Of note, many people with BBS also have problems with smell. They have a decreased ability to sense smells due to a change in the size to a brain center called the “olfactory bulb”. This is a relatively a mild problem but may impact safety if people are unable to sense for example, a gas leak from the stove.
People with BBS also experience an abnormality of the hands and feet. They may be born with an extra digit near the pinky or an extra toe near the fifth “little” toe. This finding occurs in approximately 70 percent of patients. Specifically, the presence of an extra toe is more common than that of an extra finger. In medical terminology, this is described as ‘postaxial polydactyly’. Fingers and toes may also show webbing, called “syndactyly”. Syndactyly is especially common between the second and third toes. Fingers and toes may occasionally be abnormally short in length. This characteristic is called “brachydactyly”. The feet may overall be short in length, of wide width and carry a flat arch.
Another cardinal feature of BBS is a small size and poor function of the male gonads, termed “testicular hypogonadism”. This may manifest as a small penis, failure of the testes to descend into the scrotum (termed “cryptorchidism”) or a delay in the onset of puberty. Undescended testicles are a concern because they are associated with a greater risk for testicular cancer and should not be left unaddressed. Affected females may also have complex genital and urinary tract abnormalities. They may demonstrate an underdeveloped uterus, fallopian tubes, or ovaries. Menstruation cycles are often delayed from the average first age of onset and may also follow an irregular cycle.
Problems with fertility arise in both men and women. Pregnant women with BBS should be followed closely by obstetricians that are well trained in dealing with high-risk pregnancies.
Some individuals with BBS may develop anomalies of the structure and function of the kidneys. Renal defects are highly variable but generally result in an accumulation of urine in the kidneys that results in inappropriate pressures within the kidneys, leading to stretching of important structures. The dilation resulting from this fluid accumulation is called “hydronephrosis”. It can be monitored by medical imaging such as ultrasound, abdominal x-ray, etc. One common risk that accompanies hydronephrosis includes bacterial infection of the kidneys. The inflammation associated with infection of the kidneys is called “pyelonephritis”. These complications to renal functions can often predispose individuals with BBS to renal failure. Other manifestations of BBS include the development of a cysts and damage to the microscopic filtration unit of the kidney. Kidneys are responsible for filtering the blood and damage to the filtration systems manifest with urine that is dark red blood, possibly even foamy. In scenarios of kidney failure, patients may require dialysis and kidney transplantation. In the scenario that a patient requires kidney transplantation, the use of kidney-protective immunosuppressive medications have been associated with an extra increase in weight gain. This extra weight gain can further complicate any pre-existing diabetes.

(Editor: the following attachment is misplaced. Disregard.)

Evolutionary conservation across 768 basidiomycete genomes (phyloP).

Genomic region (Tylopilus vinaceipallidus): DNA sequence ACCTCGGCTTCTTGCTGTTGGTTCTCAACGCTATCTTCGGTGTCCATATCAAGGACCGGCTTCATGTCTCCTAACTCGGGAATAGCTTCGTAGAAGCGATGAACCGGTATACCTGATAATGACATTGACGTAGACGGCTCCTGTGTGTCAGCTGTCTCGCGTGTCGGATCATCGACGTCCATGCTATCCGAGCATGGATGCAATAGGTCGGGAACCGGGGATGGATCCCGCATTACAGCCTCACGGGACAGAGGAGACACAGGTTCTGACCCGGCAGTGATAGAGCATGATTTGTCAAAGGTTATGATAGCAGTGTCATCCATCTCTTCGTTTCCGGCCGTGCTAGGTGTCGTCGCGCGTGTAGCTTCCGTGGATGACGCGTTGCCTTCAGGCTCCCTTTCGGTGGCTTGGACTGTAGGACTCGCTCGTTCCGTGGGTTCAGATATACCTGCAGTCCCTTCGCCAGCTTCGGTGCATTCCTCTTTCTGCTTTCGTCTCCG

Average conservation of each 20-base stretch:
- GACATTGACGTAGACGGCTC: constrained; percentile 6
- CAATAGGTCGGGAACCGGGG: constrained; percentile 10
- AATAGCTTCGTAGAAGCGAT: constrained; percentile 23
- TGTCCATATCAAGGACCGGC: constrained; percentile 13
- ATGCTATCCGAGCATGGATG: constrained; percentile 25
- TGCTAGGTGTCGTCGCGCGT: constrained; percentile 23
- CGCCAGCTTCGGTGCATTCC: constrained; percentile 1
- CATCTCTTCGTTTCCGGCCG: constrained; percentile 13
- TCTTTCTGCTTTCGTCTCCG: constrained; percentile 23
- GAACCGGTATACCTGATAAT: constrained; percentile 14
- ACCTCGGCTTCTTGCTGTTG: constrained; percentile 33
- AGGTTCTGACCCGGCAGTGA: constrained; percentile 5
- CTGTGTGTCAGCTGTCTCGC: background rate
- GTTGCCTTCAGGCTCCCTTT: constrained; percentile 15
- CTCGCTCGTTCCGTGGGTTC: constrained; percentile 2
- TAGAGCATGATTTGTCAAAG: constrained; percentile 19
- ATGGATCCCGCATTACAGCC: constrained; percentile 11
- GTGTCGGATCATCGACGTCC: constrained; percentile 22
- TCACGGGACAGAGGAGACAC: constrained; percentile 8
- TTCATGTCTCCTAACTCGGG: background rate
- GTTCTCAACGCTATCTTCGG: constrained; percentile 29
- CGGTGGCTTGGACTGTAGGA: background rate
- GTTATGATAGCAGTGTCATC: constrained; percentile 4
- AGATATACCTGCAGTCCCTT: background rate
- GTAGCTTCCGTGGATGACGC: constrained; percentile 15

Mild-to-moderate learning difficulties are common in individuals with BBS. Often, learning disabilities are attributed to weakened cognitive capacity. Some individuals affected with BBS may have true learning disabilities due to dysfunction of brain development. However, it is important to be sure that suspected disabilities (eg: delayed speech or reading skills) are not due to underlying visual impairment. Neurological impairments may manifest in poor coordination, gross and fine motor skills, and social milestones (eg: ability to play complicated games with other children). Many patients report a significant degree of clumsiness and often walk with legs in a wide-based stance. Walking heel-to-toe may be difficult.
Some individuals with BBS may also experience problems with their liver. The liver is responsible for many body processes. Among them, it produces a green-brown digestive fluid that the body needs to break food down properly. Specifically, the liver conducts bile through thin ducts that can develop dilation or stricture and leak digestive fluid into the liver, where it causes damage in the form of scarring. More rarely, problems with digestion may be due to Hirschsprung disease. Hirschsprung disease describes an absence of the nerves normally found in the colon that control the innate motion of the colon and move food along the tract.